These observations about the submissions received in the String -of-10 Contest sponsored by this site are more about me and my reading experience than about any one entry. However, I am sharing them with you so that if and when we sponsor a fresh new contest, those who read this and enter will be at a distinct advantage.
All fiction stories benefit from a well-thought out title. A title should reflect the overall story if possible. One classic rule says that a title should be the character’s name (Antony and Cleopatra, Ethan Frome, Moby Dick) or the setting (Howard’s End, Mill on the Floss, Our Town), both character and setting (The Old Man and the Sea, Alice’s Adventures in Wonderland), or they reveal theme, in abstraction (Sound and the Fury, War and Peace, From Here to Eternity) or suggest theme in a specific object or event (The Golden Bowl, Light in August, The Sheltering Sky), or character or setting that reflect theme (The Heart is a Lonely Hunter, Paradise Lost, The Grapes of Wrath).
Titles should enhance the story, add to it in some way, yet not telegraph so much that there is no surprise left at the end. Specific ambiguity? Is that possible? I think so. This is even more important when writing short fiction. Whenever there is a word limit as in this 250-word contest, every word MUST count. The title gives the writer another way to set up, entice, and pay-off the reader, and title words are FREE, above and beyond the word count of the work itself. So use a title. Writing isn’t just random thoughts. It’s thinking carefully about all the ways you can help the reader have an emotional response to your story.
Many stories lack surprise and surprise is what jolts a reader into having an emotional response. I don’t mean just a twist ending either. Surprise is more than that.
First, surprise comes to the reader when a setting is specific and interesting. When there is no setting established at all, the reader is left in a blank empty space, and readers, like Mother Nature, abhor a void. A writer can engage a reader with a few small details that create a unique place in which the story can exist.
Second, surprise comes to the reader when a character is unique. When there is something different than we expect about the person, his attitude, his way of speaking, even his appearance. A wise teacher once told me (and our class) to always do something unique to a character, give him a headache, a limp, a funny haircut that reflects in some way who that person is. Actually he used “a toothache” as an example, and I watched a movie in which the character had a toothache throughout and that toothache paid off in the end in his own behaviour. I thought aha, Gordon’s toothache! Dang. I can’t remember what it was, something by Russell Banks I think.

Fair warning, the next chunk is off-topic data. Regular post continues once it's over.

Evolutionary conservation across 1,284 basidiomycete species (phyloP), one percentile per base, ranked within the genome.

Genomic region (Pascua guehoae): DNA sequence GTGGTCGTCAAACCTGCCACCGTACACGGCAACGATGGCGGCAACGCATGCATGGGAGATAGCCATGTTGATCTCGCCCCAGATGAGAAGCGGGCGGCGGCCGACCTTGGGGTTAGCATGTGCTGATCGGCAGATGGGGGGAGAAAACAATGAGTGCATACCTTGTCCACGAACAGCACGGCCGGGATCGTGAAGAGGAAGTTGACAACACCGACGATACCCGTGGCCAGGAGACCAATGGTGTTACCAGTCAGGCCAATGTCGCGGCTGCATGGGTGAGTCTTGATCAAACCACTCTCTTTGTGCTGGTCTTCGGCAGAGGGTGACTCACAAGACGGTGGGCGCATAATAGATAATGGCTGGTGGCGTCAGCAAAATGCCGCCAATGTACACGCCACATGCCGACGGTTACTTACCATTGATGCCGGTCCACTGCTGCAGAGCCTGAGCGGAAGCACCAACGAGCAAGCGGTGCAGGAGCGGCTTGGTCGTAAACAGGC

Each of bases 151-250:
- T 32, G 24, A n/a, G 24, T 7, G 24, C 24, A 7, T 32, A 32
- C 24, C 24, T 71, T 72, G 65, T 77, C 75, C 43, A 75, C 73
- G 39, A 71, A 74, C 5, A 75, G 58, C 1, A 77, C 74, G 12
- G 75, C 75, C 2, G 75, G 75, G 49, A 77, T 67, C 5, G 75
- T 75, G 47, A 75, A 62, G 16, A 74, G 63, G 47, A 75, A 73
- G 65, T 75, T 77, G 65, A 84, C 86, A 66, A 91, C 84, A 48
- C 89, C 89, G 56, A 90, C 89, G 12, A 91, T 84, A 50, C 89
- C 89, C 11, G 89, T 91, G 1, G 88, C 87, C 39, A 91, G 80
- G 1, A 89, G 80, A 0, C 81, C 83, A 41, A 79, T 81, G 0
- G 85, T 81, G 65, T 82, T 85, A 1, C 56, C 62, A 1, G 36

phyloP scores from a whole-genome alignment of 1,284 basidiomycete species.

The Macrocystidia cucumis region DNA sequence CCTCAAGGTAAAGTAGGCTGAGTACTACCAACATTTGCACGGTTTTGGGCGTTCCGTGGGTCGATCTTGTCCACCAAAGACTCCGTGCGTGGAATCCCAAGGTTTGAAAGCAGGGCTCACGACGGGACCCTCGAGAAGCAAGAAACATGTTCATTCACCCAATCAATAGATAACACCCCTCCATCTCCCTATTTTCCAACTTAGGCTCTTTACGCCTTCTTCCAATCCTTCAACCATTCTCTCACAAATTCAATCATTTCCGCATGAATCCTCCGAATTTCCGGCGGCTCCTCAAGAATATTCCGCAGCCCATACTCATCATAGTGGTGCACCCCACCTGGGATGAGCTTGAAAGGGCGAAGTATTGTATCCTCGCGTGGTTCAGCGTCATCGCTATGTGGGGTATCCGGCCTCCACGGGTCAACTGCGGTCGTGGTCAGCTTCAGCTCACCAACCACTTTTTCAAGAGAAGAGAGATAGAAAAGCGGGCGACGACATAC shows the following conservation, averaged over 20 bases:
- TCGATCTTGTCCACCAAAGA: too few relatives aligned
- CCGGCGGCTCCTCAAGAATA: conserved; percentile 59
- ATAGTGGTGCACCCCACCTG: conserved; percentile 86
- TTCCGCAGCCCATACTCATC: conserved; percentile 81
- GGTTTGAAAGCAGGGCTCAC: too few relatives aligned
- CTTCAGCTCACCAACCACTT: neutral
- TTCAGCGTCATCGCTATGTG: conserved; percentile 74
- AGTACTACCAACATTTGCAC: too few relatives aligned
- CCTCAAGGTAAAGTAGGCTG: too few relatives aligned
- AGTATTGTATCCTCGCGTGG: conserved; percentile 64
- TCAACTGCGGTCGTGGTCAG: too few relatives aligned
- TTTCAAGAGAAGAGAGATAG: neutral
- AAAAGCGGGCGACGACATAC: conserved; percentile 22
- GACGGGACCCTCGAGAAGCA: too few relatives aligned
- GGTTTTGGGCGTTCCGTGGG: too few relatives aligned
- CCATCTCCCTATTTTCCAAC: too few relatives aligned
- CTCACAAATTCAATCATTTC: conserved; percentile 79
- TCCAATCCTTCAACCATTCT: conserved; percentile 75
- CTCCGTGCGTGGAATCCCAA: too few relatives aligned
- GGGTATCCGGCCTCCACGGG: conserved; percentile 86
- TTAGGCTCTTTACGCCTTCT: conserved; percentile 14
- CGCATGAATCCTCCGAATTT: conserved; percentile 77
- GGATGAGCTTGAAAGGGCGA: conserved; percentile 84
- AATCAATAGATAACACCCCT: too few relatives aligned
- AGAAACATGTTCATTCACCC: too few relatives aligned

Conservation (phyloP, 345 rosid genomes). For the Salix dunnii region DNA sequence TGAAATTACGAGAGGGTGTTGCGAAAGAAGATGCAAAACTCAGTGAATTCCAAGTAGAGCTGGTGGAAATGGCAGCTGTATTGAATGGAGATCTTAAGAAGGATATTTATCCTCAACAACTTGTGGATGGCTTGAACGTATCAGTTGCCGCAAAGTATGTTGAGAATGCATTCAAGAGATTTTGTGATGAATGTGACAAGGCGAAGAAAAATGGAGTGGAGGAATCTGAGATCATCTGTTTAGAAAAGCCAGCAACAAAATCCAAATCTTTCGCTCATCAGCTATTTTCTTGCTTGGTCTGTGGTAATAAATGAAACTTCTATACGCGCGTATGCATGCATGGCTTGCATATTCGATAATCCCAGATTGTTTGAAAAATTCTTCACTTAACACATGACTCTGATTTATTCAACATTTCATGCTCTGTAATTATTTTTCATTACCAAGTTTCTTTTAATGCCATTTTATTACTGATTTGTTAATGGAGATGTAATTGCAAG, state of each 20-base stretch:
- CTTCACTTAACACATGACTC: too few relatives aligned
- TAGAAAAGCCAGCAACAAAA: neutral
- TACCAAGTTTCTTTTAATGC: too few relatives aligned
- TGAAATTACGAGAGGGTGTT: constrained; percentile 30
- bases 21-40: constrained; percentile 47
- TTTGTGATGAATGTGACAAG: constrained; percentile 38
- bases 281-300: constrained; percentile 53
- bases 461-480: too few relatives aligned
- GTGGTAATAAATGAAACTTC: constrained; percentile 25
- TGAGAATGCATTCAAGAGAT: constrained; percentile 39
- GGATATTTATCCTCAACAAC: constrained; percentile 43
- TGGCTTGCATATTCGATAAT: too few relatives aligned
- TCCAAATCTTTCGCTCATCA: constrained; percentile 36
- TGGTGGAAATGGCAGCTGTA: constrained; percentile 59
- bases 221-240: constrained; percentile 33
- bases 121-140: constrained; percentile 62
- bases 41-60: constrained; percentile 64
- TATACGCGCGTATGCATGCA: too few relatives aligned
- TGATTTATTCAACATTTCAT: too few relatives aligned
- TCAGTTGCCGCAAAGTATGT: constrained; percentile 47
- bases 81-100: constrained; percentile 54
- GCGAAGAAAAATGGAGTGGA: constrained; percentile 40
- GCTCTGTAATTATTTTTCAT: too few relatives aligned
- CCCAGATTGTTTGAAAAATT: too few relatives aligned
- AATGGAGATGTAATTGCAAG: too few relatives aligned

Third, surprise –and delight–happen when the language is full of vivid specific detail, images that pop off the page, clear and precise and visual.
Fourth, surprise happens when an ending provides both the unexpected and a sense of the inevitable. The reader might guess from the title, the specific character traits of the hero, the dangerous setting, that the story may end badly, but the reader should not know the exact details of that ending (I am thinking here of The Old Man and the Sea here or Of Mice and Men).
It is in the details that the reader will be surprised and satisfied because though the writer may have promised an unhappy ending, he ends it with epiphany or an unthought-of-sadness. The twist must NOT be the pulling out of a gun that the reader didn’t know a villain had, but rather the pulling out of the gun the reader knew he had, and then decides not to fire.
So yes, twist the ending, but don’t create surprise with a non-sequiter. Classic rule from Master Chekov: If there is a gun on the mantle in the beginning, use it by the end. And the reverse is also true, if you are going to use a gun in the end, put it on the mantle in the beginning, but do it all subtly because…
The real surprise should come with the revelation of the human spirit. We need to know the person, the character a little before we can appreciate the surprise. Can it be done in 250 words? Yes.
3) Cliched story plots
Third and last observation for today. It’s hard for a new writerto know what a cliched plot is. Everything feels new to him because he hasn’t written before. But what’s new to the writer isn’t necessarily new to the reader, especially an editor. Therefore if you are going to write about illness, revenge, execution, suicide, dead mothers, boy meets girl, Martians landing on the earth, and football quarterbacks, etc, then it is important to pay attention to the details of your story and create unique characters, unusual settings, screwy attitudes, a strong identifiable voice, anything that lifts the cliched plot above the mundane. Most of the time this means a lot of writing practice and thoughtful revision. Reading every line, every word, and doing the revision without overworking it. Not easy, but it comes with working at it every day, just like playing the basoon.
The classic belief in storytelling is that there are only 5-12-24 actual plots in the world, and that’s true on some levels. It’s what the writer brings to a cliched story that makes it good. This has been proven over and over by Will S, Charlie D, John S, Edith W, Charlotte B, Tommy Hardy, Margaret A, Carole S, Willie F, and even Stephen K.
This post by Gay Degani is reprinted here from her Words in Place Blog.